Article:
Moving Things With Adobe Animate!

I was editing my portfolio when I came upon the idea of using GIFs on my homepage for some of my projects. I already had a GIF for my 4.02A work, and so I figured to keep the symmetry, I could try my hand at animating my Watering Cans graphic design piece. I had never used Adobe Animate before, and so I sought YouTube to figure out how to turn my static Illustrator File into a moving photo.

I looked to the tutorial videos made by Adobe, and my first try at Animate resulted in this bouncing ball:

My first successful animation!

Something that made this process easier was that I was able to reverse the motion once I animated the ball moving down. I was surprised at how quickly I was able to create this, and so I felt confident that I could apply the same frame-by-frame technique to my design. Below are markings indicating how I imagined the motion would go:

The planned areas of animation.

I began to add keyframes and shift the shapes I wanted slowly, so I could try to have a fluid motion. After a few minutes, I began to realize that frame-by-frame animation was maybe not the way to go. This is what happened:

A little too jittery.

Ignoring the random jittery motion of the watering can, the arm moves generally fine, although the movement is choppy. I had initially looked up a video to explain how to import an Illustrator file into Animate, and the video was generally about animating an infographic. I clicked the next two videos in the series (tweening and rotation) and was introduced to motion tweening. Essentially, I can pick an object, designate the start and end positions (and possibly apply some rotation) and the object would then move from start until it got to end.

Tweened circle, once to the right and once to the left.

Using motion tweening, I treated the arms, hands, and watering cans as separate objects and applied various forms of motion and slight rotations until I got something that was animated in one way:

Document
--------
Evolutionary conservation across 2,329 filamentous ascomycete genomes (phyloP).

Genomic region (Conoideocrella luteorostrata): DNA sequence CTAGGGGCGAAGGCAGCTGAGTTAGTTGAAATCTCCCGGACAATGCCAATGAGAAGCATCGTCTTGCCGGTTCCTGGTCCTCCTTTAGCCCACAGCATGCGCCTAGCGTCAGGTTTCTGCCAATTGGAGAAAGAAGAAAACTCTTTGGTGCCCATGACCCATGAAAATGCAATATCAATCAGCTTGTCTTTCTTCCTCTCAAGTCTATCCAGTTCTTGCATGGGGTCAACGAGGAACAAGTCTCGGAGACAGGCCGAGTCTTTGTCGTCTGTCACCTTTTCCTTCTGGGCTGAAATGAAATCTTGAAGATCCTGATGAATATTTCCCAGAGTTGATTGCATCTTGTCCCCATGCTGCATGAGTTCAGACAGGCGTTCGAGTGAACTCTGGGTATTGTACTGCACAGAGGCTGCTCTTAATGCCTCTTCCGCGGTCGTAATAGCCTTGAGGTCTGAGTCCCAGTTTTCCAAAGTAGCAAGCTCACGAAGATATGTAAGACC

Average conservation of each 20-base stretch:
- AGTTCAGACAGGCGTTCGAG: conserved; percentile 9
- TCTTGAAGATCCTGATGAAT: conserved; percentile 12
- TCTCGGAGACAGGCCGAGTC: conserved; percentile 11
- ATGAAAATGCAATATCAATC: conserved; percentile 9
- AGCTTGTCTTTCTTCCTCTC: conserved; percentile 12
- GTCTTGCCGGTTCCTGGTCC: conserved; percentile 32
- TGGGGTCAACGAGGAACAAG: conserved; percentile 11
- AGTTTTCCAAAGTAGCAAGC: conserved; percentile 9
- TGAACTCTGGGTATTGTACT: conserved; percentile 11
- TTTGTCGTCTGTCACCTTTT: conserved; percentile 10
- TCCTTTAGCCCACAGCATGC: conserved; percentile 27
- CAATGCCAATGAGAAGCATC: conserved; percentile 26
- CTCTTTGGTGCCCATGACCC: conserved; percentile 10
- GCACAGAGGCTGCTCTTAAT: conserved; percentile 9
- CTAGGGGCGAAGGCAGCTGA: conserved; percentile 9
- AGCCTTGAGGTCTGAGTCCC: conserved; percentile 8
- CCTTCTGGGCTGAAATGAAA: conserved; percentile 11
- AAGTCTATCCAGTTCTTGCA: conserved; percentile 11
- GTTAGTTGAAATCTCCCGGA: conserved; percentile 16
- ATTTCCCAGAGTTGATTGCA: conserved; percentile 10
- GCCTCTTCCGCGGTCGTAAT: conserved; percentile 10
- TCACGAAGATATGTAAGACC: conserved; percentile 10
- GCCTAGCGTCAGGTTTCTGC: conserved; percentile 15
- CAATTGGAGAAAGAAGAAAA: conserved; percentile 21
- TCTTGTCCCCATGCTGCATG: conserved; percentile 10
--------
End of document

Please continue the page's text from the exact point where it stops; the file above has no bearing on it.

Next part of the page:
Smooth movements!

Now since I wanted it to look like the water was flowing, I needed to create a layer above the water that created the notion of a flow. For this, I used a mask. By animating a rectangular mask, I could move it across the water for the effect I was looking for:

By adding a solid water object behind it (especially since there is a gradient), it will show that there is water “flowing” from the can. The last thing to do was to copy, paste, and reverse the animation I just made so that there is a continuous loop. The final animation looks like this:

A final animation!!

Since the original drawing contains a water droplet from the vine hitting the tiny plant on the ground, that is the next thing I would try to animate. For today, I am satisfied. I found it tricky to create shapes (especially smaller ones) in Animate, so I may just create shapes in Illustrator and import them to be animated.

This small experiment was really fun, and I am very pleased with the results. I can’t wait to learn more about animation and see where I can use it in future projects!